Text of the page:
Monday, 5 June 2017
Are Horses Self-Aware?
And, if that is your response, let's face it, you're not wrong.
But then, awareness isn't a simple "all or nothing" phenomenon. All living things respond to their environment in some way; it's part of the definition of being alive. But even once we exclude say, tomato plants, there's still a massive gulf between jellyfish and humans. Once we get specifically to mammals, there is clearly more going in their mental and emotional states than is the case for, say, starfish or parasitic worms. But even then, there is no sharp line between the full consciousness of an adult human and the awareness of every other sort of mammal.
There are gradations and subtleties here. So the question is really not whether horses are self-aware (they clearly are, on some level), but how self-aware they are.
Horses (Equus caballus) have been domesticated for thousands of years, dating back to before the invention of writing, and thus of recorded history. They are among a select group of species that are commonly (but by no means always) given separate scientific names for their domesticated and wild forms. Indeed, it's not absolutely clear whether the species that horses were domesticated from still exists in the wild. Certainly most horses that appear to be living wild are actually 'feral' - descended from domesticated animals that escaped. The exception is the endangered Przewalski's horse from Mongolia; this is undeniably wild, but there is debate as to whether it constitutes a different species, or merely a different subspecies, to the original wild ancestor of our domestic horses.
In addition to their obvious physical attributes, horses were likely suitable subjects for domestication because, as with dogs, their relatively complex social lives in wild herds can be adapted for a domesticated environment. For example, horses are capable of recognising other individuals of their own species, and this has been co-opted to allow them to do the same for humans, so that they can identify familiar trainers and handlers. Similarly, their ability to recognise emotional cues in other horses has been extended, in the domesticated animal, so that they can actually read human emotions. So, yes, your horse really does know how you feel - something that has otherwise only been definitively shown in dogs.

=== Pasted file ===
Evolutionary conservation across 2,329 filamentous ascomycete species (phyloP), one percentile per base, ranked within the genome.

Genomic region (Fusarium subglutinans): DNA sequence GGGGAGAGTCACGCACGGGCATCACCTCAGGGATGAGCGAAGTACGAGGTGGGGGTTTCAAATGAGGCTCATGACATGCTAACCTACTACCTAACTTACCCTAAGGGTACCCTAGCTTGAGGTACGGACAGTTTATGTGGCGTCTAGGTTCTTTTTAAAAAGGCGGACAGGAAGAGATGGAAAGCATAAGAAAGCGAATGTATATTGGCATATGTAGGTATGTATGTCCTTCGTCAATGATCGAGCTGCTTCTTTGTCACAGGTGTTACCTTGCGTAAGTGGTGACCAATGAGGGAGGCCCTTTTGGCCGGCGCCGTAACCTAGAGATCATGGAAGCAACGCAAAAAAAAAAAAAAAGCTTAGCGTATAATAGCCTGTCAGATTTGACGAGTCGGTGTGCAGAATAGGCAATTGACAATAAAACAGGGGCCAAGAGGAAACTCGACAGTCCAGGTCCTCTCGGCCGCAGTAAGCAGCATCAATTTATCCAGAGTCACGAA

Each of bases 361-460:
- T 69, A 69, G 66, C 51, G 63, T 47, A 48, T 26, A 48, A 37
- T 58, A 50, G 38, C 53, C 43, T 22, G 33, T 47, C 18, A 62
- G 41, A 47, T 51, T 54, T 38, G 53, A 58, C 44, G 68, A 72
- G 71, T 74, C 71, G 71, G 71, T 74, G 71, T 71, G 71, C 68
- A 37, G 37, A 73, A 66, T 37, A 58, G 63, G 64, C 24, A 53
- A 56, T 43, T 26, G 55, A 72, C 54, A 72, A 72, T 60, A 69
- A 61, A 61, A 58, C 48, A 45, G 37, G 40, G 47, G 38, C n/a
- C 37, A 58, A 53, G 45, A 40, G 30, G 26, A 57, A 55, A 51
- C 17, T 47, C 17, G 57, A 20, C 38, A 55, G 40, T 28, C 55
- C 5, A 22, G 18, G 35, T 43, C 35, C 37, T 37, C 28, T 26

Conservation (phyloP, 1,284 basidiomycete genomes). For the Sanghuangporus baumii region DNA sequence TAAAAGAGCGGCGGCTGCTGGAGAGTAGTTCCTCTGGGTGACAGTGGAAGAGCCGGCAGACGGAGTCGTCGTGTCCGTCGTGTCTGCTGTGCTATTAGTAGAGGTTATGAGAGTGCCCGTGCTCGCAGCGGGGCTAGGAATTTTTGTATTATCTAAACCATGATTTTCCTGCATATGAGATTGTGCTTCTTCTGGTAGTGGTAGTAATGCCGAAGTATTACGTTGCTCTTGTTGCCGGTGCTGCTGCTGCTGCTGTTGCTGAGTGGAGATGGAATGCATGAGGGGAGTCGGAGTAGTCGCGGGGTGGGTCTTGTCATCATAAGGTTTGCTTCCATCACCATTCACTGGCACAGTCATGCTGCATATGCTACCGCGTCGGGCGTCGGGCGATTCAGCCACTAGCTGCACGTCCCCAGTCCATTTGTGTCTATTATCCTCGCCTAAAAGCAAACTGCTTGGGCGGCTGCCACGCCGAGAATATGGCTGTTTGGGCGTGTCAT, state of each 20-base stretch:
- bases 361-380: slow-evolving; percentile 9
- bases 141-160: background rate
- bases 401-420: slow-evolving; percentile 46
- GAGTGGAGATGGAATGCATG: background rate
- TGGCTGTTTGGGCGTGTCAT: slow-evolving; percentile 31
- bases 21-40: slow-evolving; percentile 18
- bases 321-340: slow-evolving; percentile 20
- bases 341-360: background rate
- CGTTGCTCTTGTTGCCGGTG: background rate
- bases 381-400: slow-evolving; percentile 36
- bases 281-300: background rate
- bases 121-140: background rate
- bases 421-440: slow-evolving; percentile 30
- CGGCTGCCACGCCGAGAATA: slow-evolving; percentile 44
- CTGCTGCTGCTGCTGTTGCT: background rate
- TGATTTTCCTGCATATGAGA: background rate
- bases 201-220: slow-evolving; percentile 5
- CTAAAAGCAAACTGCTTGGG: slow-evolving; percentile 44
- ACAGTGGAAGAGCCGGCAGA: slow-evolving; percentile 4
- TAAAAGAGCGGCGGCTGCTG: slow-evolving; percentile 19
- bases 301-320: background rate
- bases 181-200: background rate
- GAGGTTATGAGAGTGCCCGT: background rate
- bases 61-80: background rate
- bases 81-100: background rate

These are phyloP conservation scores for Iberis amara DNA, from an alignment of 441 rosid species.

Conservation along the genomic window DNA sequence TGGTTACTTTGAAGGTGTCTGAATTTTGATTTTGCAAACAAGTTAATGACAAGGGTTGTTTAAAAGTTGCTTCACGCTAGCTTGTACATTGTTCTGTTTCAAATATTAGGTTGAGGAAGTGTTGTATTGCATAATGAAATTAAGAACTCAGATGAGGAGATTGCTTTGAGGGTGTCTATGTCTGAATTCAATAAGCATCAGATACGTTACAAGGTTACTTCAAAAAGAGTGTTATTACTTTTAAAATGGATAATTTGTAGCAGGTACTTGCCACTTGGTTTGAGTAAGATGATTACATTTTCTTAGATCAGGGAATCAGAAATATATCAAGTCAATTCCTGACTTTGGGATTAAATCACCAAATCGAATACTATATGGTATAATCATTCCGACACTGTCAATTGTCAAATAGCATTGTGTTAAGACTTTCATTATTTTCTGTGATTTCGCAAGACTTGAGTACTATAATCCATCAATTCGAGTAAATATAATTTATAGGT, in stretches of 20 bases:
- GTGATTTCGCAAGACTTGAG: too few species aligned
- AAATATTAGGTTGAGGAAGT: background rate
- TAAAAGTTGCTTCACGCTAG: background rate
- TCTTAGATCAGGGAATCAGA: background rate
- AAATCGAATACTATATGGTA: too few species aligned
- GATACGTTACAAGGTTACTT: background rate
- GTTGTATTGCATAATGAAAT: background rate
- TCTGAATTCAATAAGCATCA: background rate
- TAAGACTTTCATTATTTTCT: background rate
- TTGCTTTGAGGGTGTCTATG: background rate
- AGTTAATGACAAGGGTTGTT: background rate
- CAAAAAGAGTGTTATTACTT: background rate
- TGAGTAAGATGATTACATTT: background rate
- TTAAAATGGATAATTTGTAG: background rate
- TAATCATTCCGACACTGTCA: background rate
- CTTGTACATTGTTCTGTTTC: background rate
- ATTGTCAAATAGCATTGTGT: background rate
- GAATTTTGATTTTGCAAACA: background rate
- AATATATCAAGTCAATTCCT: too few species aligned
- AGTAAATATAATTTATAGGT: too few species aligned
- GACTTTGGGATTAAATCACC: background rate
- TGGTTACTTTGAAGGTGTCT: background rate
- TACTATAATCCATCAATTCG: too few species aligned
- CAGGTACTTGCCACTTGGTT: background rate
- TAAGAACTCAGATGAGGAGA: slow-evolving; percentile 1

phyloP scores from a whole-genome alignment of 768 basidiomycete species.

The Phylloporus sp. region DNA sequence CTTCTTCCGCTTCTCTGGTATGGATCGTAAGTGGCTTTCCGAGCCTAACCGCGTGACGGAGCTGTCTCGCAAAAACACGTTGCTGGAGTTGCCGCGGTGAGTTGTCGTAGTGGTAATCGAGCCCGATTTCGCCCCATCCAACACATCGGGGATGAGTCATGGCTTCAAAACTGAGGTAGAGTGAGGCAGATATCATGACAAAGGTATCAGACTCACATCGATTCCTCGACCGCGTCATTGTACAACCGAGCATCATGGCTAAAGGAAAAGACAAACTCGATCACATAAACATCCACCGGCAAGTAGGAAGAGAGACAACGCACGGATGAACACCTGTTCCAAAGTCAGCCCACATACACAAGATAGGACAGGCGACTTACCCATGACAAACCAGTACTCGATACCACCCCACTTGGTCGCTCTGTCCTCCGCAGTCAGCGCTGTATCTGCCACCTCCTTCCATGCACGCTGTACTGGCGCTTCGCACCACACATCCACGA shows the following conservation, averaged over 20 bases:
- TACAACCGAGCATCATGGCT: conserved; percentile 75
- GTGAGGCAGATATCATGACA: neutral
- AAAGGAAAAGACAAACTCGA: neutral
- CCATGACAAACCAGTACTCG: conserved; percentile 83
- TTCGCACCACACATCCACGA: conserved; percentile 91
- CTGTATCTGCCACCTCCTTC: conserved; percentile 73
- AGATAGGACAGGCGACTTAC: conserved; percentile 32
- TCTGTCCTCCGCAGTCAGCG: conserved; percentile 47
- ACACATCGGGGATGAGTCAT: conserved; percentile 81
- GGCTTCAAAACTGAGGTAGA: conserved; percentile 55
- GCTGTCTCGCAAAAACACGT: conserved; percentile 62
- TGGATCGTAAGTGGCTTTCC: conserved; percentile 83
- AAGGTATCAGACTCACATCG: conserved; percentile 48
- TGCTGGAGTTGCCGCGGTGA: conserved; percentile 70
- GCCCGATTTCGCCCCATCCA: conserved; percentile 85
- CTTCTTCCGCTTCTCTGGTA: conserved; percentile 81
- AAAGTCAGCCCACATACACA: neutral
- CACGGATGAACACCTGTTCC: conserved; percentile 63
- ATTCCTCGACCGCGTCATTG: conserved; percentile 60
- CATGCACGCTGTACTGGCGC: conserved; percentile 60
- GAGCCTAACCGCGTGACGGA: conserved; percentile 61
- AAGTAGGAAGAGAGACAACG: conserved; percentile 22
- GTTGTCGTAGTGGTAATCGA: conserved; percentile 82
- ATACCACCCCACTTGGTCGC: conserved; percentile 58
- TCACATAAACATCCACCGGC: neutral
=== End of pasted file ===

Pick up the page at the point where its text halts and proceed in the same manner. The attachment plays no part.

It's hard to see how an animal would be able to do this sort of thing without a degree of internal awareness. There's also plenty of evidence that horses have at least basic problem-solving skills, an excellent long-term memory, and enough understanding to try to make peace after a conflict. Much of this is fairly sophisticated stuff, the sort of thing that we would expect to find in many primates, but not so often in other mammals. But let's try and take it a step further: what sort of test is difficult, but not impossible, for primates to pass, and how well do horses cope at that?
The obvious answer is, of course, the Mirror Self-Recognition Test: can a horse recognise itself in a reflection, or does it think it's looking at another horse?
The test was first devised by Gordon Gallup Jr. in the late '60s, and published in a short communication in January 1970, in which he successfully demonstrated that chimpanzees can pass the test. To find out whether or not chimps could recognise themselves in a mirror, he secretly placed a red mark on their bodies, in a place they could not see without looking in the mirror. If they then used the mirror to explore this mysterious mark, examining body parts they otherwise could not see, he reasoned, they must know what it is they are looking at. They have, in other words, a reasonably sophisticated sense of self-awareness.
Since 1970, the test has been used on a number of animals, and most have failed. It's perhaps unsurprising that the animals that have performed best have been our own closest relatives. In addition to chimpanzees, both bonobos and orang-utans have successfully passed the test, whereas even gibbons typically fail. It has proved possible, with suitable training, to get monkeys to act as if they can pass the test, but this seems to be something that has to be learned, suggesting a lack of true understanding of what's going on.